The Palm Beach Post reported that about 100 protesters, including Alliance members, Occupy Wall Street sympathizers, “Raging Grannies,” and others, also gathered in West Palm Beach this week. On Tuesday, the activists in attendance blasted Florida Governor Rick Scott and the Republican-controlled legislature on the opening day of this year's legislative session in Tallahassee. The “Awake the State” rally, held at the former West Palm Beach City Hall and current Occupy West Palm Beach encampment, was one of 19 such events held around the state. “When the legislature goes into session, we know we're not safe. We know they're going to do things that aren't going to be progressive...We know they're going to attack the middle class,” said Tony Fransetta, President of the Florida Alliance.
Indiana Alliance Joins with Partners to take on “Right to Work”
On Tuesday, representatives from the Indiana Alliance, the group “Hoosiers First,” and United Senior Action held a press conference to voice their joint concerns about the “right to work” legislation pending before the Indiana General Assembly. Having reviewed the possible impacts of right to work, or RTW, on retired union members and their dependents, the three organizations concluded that RTW spells trouble for not only the citizens of Indiana, but also the state’s economy.
“Right to Work means Real Trouble and Worries for everyone in Indiana, because it potentially puts in jeopardy pensions, health care, and other benefits of union retirees and their legal dependents that have been established through collective bargaining,” said Elmer Blankenship, President of the Indiana Alliance.
The state Senate RTW bill has been passed in committee (6 to 4) and goes next to the full Senate for a vote. A state House panel sent the measure to the full House on an 8-5 vote. Last Friday, at a joint House and Senate Hearing, Mr. Blankenship and Denny Lanane, President of United Senior Action, testified against the proposed RTW Law, which is supported by several Republican legislators. They testified that passage of RTW would weaken unions, which would be bad for active workers and union retirees as well as many others whose wages and benefits follow negotiated benefits. RTW is also associated with a significant reduction in private-sector pension coverage. The Economic Policy Institute proves the point at http://bit.ly/xjYijP, showing that private pension coverage in Indiana is currently greater than in 21 of 22 RTW states.
Racial Divide Emerges Over Mississippi Voter ID Constitutional Amendment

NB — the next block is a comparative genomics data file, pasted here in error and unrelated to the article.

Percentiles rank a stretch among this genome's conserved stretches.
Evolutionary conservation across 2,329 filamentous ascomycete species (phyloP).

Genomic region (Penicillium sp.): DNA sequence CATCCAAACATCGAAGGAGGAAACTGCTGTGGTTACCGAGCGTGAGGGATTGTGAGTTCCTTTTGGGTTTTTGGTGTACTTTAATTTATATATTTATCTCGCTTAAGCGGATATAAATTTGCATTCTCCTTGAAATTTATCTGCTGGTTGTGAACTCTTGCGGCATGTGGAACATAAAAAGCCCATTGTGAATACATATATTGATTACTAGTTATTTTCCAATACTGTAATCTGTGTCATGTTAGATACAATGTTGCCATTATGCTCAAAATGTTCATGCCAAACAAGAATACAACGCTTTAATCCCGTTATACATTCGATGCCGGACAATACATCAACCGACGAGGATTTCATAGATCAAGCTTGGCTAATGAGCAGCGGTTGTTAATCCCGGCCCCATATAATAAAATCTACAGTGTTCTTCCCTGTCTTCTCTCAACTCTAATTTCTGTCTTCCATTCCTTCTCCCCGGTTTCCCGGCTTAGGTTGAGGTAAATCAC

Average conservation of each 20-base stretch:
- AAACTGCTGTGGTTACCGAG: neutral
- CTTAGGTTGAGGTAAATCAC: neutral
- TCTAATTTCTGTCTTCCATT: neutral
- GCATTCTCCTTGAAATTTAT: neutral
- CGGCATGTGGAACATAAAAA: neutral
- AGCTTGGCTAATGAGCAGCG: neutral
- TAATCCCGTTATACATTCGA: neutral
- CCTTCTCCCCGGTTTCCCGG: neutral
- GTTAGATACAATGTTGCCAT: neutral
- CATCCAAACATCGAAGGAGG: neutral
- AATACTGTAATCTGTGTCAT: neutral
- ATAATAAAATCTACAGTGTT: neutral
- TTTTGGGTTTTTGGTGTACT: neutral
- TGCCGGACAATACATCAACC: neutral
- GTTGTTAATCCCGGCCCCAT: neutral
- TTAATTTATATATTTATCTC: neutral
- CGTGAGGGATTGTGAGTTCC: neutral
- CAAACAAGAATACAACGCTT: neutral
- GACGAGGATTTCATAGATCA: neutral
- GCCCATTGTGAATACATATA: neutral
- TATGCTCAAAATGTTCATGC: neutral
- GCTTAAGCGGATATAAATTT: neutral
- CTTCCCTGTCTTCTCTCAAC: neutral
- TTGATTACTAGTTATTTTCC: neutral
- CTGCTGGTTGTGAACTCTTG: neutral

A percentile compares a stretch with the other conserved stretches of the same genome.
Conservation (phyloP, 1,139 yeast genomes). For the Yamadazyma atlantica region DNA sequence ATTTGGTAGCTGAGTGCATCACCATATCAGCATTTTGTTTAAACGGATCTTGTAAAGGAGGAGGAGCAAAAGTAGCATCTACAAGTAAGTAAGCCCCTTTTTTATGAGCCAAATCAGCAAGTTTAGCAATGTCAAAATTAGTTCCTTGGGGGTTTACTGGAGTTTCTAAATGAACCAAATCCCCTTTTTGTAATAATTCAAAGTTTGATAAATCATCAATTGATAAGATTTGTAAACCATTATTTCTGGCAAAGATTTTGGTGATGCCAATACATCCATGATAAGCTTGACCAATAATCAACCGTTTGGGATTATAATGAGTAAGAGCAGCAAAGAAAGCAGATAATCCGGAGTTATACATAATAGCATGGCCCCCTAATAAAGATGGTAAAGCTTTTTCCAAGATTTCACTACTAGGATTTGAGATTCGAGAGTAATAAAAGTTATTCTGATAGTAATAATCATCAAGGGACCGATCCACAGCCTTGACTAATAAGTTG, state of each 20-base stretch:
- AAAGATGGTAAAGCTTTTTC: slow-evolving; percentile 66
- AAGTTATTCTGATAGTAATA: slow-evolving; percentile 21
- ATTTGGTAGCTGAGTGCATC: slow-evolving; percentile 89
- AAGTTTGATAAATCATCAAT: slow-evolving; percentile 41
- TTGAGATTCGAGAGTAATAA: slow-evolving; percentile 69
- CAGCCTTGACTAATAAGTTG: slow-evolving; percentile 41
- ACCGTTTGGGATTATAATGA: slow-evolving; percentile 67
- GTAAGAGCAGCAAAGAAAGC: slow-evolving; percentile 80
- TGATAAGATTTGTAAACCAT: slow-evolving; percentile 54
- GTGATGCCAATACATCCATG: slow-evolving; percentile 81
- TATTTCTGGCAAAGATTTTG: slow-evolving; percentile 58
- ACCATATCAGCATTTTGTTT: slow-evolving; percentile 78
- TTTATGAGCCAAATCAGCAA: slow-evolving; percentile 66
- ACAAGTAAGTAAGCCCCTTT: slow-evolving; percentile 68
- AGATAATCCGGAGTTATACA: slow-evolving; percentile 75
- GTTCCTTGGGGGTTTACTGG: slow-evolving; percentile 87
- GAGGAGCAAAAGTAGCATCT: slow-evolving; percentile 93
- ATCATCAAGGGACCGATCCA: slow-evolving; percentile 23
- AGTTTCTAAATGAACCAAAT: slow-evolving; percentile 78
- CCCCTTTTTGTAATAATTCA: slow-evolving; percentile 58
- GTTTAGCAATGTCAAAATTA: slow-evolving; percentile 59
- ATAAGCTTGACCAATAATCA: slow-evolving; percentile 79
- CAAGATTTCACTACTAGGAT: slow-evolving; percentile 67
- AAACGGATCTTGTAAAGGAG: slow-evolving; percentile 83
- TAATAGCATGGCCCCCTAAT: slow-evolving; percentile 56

According to a report cited by the Talking Points memo Website (http://bit.ly/wc3W1x), less than 25% of non-white Mississippi citizens voted in favor of a state constitutional amendment to require voter ID at the polls, compared to about 83% of white voters. An estimated 75% of the state’s minority population rejected “Initiative 27,” a constitutional amendment that requires voters to show photo identification at the polls, while only about 17% of white voters went against the proposal, according to a report by the Lawyers’ Committee for Civil Rights (LCCR). Their analysis found that the precincts voting against the measure closely mirrored the precincts with majority non-white populations.
The initiative was passed in November with 62% of the vote, and the legislature is now working to enact a law with the details. The Justice Department (DOJ) has to sign off on the proposal, because Mississippi is covered by Section 5 of the Voting Rights Act, which requires states with a history of racial discrimination to have their voting laws “pre-cleared.” Attorneys in DOJ’s Civil Rights Division recently rejected a proposed voter ID measure in South Carolina, finding that the state’s statistics showed that minority voters comprised 30.4% of the state’s registered voters but 34.2% of those registered voters who lacked Department of Motor Vehicle-issued photo identification.
“Our analysis shows that Mississippi’s voter ID law is another example of a law with a racially discriminatory effect being implemented over minority voters’ strong objections,” LCCR Executive Director Barbara Arnwine said in a statement. “Seventy-five percent of minorities in the state said ‘no’ to having to comply with what amounts to a modern day poll tax in order to exercise their fundamental right to vote.”
State Chapter Report: North Carolina
On Tuesday, the North Carolina Alliance chartered an Alliance chapter in the City of Asheville. “Welcome, Asheville!” said Ruben Burks, Secretary-Treasurer of the national Alliance. “We want the newest Alliance group in the country to get the fanfare it deserves, given that North Carolina is such a key state this election year.”